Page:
Under the program, the governor of each state is authorized to designate a certain number of Opportunity Zones into which private investment can flow through Opportunity Funds. Investors in the Opportunity Funds are eligible to receive federal tax deferrals/eliminations and other tax benefits on unrealized capital gains associated with these investments.
In turn, Opportunity Funds are authorized to invest in Opportunity Zone Property, such as stock in a domestic corporation, capital or profits interest in a domestic partnership, and tangible property used in a trade or business of the Opportunity Fund that substantially improves the property located in designated Opportunity Zones.
Senate Bill 1197 will ensure Pennsylvania maximizes the impact of this federal program. By conforming the state’s personal income tax to the federal rules that allow for the tax deferral/elimination of only those capital gains associated with the Opportunity Zones Program, Browne believes the state can use its tax code to direct private investment where it is needed most while being fiscally responsible at the same time.
The bill is pending in the Senate Finance Committee.
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Panel Approves Lean State Government Measure
Under a bill proposed by PICPA member Rep. Frank Ryan, CPA (R-Lebanon), all state agencies would be subject to an initial performance audit. To achieve this objective, says Ryan, state agencies need a clear and unbiased view of their current operations so they can improve and focus attention and resources on processes that help achieve an agency’s mission, and remove resources from processes that do not.
Ryan’s House Bill 2209, which was reported by the House State Government Committee, establishes The Lean State Government Act. It would require performance audits of all state agencies conducted by experienced performance auditors contracted by the Auditor General. It also requires agencies that may benefit from further scrutiny be subject to additional audits every three years. All state agencies must respond to their audit and implement the lean process principles to analyze and improve their operations.
The bill now goes before the full House for a vote.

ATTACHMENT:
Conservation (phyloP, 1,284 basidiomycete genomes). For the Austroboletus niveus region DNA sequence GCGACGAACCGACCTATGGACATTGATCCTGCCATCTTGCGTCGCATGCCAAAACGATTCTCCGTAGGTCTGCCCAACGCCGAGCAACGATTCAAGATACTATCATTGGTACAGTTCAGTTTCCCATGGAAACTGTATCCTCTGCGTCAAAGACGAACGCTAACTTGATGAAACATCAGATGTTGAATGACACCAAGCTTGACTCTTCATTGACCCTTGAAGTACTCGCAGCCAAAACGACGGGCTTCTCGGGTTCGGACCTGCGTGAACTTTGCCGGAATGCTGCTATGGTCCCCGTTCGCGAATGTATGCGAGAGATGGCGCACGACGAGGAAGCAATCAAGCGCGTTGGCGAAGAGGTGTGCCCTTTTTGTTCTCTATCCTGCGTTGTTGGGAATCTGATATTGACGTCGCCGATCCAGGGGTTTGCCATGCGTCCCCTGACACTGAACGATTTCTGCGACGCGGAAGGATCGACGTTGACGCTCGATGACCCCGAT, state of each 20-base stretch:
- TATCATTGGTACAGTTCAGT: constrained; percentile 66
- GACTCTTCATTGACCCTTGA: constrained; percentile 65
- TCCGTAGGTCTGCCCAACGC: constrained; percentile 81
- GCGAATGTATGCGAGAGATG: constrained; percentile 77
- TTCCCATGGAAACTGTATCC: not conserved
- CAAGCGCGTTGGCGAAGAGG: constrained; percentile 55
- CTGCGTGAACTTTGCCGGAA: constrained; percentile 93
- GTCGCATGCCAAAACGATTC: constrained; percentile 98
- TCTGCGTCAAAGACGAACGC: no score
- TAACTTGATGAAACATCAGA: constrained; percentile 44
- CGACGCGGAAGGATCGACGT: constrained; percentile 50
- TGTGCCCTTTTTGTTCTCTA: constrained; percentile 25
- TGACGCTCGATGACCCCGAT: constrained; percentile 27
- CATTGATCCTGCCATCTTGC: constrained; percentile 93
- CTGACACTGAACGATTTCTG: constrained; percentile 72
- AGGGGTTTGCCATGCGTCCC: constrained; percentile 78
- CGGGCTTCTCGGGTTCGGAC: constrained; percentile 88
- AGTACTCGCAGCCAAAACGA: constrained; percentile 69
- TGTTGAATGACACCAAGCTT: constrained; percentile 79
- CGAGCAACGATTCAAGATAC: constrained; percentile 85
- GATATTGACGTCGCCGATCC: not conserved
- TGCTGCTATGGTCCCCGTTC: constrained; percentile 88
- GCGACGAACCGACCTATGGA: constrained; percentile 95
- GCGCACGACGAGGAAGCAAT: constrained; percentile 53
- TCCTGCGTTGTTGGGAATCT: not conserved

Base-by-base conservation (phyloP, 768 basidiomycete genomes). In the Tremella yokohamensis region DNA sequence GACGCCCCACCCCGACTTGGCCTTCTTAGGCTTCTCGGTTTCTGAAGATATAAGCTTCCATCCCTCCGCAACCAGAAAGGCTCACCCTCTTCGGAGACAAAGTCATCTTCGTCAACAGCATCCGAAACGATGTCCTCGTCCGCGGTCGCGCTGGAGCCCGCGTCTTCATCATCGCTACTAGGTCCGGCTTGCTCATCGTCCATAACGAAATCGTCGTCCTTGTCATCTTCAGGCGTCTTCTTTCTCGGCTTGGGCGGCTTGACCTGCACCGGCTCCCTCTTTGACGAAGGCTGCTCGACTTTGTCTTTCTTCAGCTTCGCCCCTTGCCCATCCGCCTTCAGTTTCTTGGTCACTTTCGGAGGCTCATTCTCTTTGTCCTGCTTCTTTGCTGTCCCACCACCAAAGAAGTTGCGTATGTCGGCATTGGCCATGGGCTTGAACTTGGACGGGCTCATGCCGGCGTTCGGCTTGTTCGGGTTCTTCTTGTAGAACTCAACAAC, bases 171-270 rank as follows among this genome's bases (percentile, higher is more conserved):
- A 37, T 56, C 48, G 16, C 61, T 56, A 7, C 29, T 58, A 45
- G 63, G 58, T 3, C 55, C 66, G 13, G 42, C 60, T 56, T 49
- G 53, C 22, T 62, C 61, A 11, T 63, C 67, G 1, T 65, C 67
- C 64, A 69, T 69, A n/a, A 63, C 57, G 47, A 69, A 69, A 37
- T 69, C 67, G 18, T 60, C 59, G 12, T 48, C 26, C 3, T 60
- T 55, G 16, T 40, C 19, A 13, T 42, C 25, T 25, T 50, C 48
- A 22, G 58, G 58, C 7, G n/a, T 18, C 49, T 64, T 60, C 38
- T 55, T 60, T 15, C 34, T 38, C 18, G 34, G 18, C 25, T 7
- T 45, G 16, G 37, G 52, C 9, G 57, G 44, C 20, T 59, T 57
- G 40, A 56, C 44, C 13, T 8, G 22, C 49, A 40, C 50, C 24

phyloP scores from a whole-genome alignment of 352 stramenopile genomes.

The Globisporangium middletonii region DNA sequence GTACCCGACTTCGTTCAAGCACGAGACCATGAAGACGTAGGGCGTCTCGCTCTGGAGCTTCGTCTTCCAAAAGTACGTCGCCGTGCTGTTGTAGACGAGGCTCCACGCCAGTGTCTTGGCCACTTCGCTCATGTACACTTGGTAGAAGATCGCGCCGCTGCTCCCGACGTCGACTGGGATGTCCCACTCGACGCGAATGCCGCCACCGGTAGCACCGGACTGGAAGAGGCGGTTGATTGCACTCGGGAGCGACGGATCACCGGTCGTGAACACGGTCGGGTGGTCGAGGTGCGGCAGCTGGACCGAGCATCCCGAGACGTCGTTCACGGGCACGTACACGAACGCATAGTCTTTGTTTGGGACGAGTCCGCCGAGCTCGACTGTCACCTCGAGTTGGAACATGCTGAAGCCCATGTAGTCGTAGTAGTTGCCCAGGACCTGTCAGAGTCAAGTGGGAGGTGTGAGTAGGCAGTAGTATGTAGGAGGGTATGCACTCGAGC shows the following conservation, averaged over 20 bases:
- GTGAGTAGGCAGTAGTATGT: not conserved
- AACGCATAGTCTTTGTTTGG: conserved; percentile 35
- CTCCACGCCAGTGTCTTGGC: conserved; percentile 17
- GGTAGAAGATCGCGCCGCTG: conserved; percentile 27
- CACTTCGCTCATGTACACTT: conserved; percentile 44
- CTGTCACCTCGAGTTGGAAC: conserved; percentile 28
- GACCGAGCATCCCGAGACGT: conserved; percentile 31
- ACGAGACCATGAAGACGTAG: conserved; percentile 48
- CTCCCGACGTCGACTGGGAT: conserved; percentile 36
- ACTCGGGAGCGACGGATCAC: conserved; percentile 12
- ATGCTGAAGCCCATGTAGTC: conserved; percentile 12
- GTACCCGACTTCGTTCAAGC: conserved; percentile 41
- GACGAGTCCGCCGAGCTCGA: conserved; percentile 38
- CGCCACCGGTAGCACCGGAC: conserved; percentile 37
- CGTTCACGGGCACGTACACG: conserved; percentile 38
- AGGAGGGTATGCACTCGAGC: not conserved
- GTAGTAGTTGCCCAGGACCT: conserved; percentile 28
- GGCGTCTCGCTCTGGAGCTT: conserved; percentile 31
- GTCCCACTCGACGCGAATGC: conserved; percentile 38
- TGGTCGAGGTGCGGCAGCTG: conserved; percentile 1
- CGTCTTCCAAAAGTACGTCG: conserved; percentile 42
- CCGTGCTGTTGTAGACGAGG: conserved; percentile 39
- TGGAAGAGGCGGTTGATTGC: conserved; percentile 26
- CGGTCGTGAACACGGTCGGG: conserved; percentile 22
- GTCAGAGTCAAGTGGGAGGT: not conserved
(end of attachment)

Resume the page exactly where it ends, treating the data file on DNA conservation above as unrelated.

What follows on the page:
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State Senate Approves Changes to Redistricting Process
By a vote of 35-14, the state Senate passed legislation that changes Pennsylvania’s redistricting process.
Senate Bill 22, sponsored by Sen. Lisa Boscola (D-Lehigh, Northampton), creates the Independent Redistricting Commission that would be made up of 11 Pennsylvania citizens who would be responsible for drawing the boundaries of Pennsylvania’s legislative and U.S. Congressional districts. Elected officials, candidates for public office, lobbyists, and legislative staff would be prohibited from serving on the commission.
The bill also changes the way that appellate court judges are elected. In current practice, members of the state Supreme Court, Superior Court, and Commonwealth Court are elected via a statewide vote. SB 22 allows the Independent Redistricting Commission to divide the state into judicial districts to ensure a broader range of regional interests are represented on Pennsylvania’s highest courts.
Because the legislation would amend the Pennsylvania Constitution, it must be approved in two consecutive legislative sessions and then approved by voters in a statewide referendum.
The bill now goes to the House for consideration.
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IFO Lays Out New Website
To make it easier for users to find reports and presentations, the Independent Fiscal Office (IFO) has reorganized its website. Going forward, all IFO releases will be assigned to one of the following categories: Revenue Estimates, Monthly Trends Reports, Performance Budgeting, Natural Gas, Pension Analysis, Property Tax, Wage Contracts, Tax Credit Review, and News Stand & Other.
Any report or presentation that does not fit into one of the first eight categories will be placed in the News Stand & Other category.